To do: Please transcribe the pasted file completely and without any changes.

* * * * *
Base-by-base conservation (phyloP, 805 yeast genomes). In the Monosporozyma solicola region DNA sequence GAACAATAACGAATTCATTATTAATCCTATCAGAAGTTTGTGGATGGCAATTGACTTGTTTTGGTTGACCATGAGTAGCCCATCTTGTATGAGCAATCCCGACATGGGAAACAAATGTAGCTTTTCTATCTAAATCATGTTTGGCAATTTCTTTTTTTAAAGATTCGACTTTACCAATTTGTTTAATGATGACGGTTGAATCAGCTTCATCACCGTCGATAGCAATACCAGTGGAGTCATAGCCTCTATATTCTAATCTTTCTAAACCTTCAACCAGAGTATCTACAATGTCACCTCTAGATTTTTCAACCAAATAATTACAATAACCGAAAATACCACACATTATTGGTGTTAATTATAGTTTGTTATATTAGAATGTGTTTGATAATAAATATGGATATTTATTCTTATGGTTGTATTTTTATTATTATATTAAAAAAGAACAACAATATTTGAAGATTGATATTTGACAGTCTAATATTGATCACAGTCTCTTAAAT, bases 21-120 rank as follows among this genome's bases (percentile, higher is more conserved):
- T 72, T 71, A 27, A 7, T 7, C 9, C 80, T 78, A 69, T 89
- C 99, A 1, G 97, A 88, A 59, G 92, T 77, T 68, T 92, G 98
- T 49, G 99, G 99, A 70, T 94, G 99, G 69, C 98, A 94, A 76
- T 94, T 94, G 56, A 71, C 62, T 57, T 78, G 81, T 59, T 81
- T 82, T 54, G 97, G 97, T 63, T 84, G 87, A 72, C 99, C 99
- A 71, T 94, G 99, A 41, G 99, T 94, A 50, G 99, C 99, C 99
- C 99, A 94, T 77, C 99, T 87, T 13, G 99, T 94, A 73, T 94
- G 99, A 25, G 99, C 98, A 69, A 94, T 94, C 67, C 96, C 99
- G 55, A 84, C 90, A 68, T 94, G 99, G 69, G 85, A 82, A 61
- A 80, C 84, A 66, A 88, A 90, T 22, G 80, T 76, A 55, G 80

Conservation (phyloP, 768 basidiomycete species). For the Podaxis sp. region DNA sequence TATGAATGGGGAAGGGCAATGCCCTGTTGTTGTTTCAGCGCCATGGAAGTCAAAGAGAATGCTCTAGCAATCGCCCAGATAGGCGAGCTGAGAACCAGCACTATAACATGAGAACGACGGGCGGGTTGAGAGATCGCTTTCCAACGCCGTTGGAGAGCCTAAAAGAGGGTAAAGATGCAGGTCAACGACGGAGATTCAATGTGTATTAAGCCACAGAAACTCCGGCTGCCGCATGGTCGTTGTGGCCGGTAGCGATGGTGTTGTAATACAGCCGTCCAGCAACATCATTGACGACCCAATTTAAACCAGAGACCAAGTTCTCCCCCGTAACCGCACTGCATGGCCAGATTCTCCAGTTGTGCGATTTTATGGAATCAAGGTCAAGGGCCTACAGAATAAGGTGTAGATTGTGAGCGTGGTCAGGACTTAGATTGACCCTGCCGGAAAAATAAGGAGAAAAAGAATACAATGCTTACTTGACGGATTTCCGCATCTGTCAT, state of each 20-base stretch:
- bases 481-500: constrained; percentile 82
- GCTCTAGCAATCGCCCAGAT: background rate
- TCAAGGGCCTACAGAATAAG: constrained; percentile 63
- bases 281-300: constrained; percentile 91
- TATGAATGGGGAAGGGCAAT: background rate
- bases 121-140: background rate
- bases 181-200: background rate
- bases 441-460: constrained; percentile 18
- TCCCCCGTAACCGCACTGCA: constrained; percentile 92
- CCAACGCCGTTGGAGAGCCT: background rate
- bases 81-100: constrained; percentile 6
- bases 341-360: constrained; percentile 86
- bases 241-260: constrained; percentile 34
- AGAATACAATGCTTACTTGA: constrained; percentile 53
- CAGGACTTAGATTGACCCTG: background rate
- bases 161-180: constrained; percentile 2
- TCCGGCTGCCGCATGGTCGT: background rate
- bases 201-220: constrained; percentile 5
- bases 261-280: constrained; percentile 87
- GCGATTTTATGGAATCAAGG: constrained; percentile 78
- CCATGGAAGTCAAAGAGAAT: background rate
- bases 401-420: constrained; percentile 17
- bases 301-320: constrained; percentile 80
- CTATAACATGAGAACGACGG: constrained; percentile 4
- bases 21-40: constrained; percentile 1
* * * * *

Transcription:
Base-by-base conservation (phyloP, 805 yeast genomes). In the Monosporozyma solicola region DNA sequence GAACAATAACGAATTCATTATTAATCCTATCAGAAGTTTGTGGATGGCAATTGACTTGTTTTGGTTGACCATGAGTAGCCCATCTTGTATGAGCAATCCCGACATGGGAAACAAATGTAGCTTTTCTATCTAAATCATGTTTGGCAATTTCTTTTTTTAAAGATTCGACTTTACCAATTTGTTTAATGATGACGGTTGAATCAGCTTCATCACCGTCGATAGCAATACCAGTGGAGTCATAGCCTCTATATTCTAATCTTTCTAAACCTTCAACCAGAGTATCTACAATGTCACCTCTAGATTTTTCAACCAAATAATTACAATAACCGAAAATACCACACATTATTGGTGTTAATTATAGTTTGTTATATTAGAATGTGTTTGATAATAAATATGGATATTTATTCTTATGGTTGTATTTTTATTATTATATTAAAAAAGAACAACAATATTTGAAGATTGATATTTGACAGTCTAATATTGATCACAGTCTCTTAAAT, bases 21-120 rank as follows among this genome's bases (percentile, higher is more conserved):
- T 72, T 71, A 27, A 7, T 7, C 9, C 80, T 78, A 69, T 89
- C 99, A 1, G 97, A 88, A 59, G 92, T 77, T 68, T 92, G 98
- T 49, G 99, G 99, A 70, T 94, G 99, G 69, C 98, A 94, A 76
- T 94, T 94, G 56, A 71, C 62, T 57, T 78, G 81, T 59, T 81
- T 82, T 54, G 97, G 97, T 63, T 84, G 87, A 72, C 99, C 99
- A 71, T 94, G 99, A 41, G 99, T 94, A 50, G 99, C 99, C 99
- C 99, A 94, T 77, C 99, T 87, T 13, G 99, T 94, A 73, T 94
- G 99, A 25, G 99, C 98, A 69, A 94, T 94, C 67, C 96, C 99
- G 55, A 84, C 90, A 68, T 94, G 99, G 69, G 85, A 82, A 61
- A 80, C 84, A 66, A 88, A 90, T 22, G 80, T 76, A 55, G 80

Conservation (phyloP, 768 basidiomycete species). For the Podaxis sp. region DNA sequence TATGAATGGGGAAGGGCAATGCCCTGTTGTTGTTTCAGCGCCATGGAAGTCAAAGAGAATGCTCTAGCAATCGCCCAGATAGGCGAGCTGAGAACCAGCACTATAACATGAGAACGACGGGCGGGTTGAGAGATCGCTTTCCAACGCCGTTGGAGAGCCTAAAAGAGGGTAAAGATGCAGGTCAACGACGGAGATTCAATGTGTATTAAGCCACAGAAACTCCGGCTGCCGCATGGTCGTTGTGGCCGGTAGCGATGGTGTTGTAATACAGCCGTCCAGCAACATCATTGACGACCCAATTTAAACCAGAGACCAAGTTCTCCCCCGTAACCGCACTGCATGGCCAGATTCTCCAGTTGTGCGATTTTATGGAATCAAGGTCAAGGGCCTACAGAATAAGGTGTAGATTGTGAGCGTGGTCAGGACTTAGATTGACCCTGCCGGAAAAATAAGGAGAAAAAGAATACAATGCTTACTTGACGGATTTCCGCATCTGTCAT, state of each 20-base stretch:
- bases 481-500: constrained; percentile 82
- GCTCTAGCAATCGCCCAGAT: background rate
- TCAAGGGCCTACAGAATAAG: constrained; percentile 63
- bases 281-300: constrained; percentile 91
- TATGAATGGGGAAGGGCAAT: background rate
- bases 121-140: background rate
- bases 181-200: background rate
- bases 441-460: constrained; percentile 18
- TCCCCCGTAACCGCACTGCA: constrained; percentile 92
- CCAACGCCGTTGGAGAGCCT: background rate
- bases 81-100: constrained; percentile 6
- bases 341-360: constrained; percentile 86
- bases 241-260: constrained; percentile 34
- AGAATACAATGCTTACTTGA: constrained; percentile 53
- CAGGACTTAGATTGACCCTG: background rate
- bases 161-180: constrained; percentile 2
- TCCGGCTGCCGCATGGTCGT: background rate
- bases 201-220: constrained; percentile 5
- bases 261-280: constrained; percentile 87
- GCGATTTTATGGAATCAAGG: constrained; percentile 78
- CCATGGAAGTCAAAGAGAAT: background rate
- bases 401-420: constrained; percentile 17
- bases 301-320: constrained; percentile 80
- CTATAACATGAGAACGACGG: constrained; percentile 4
- bases 21-40: constrained; percentile 1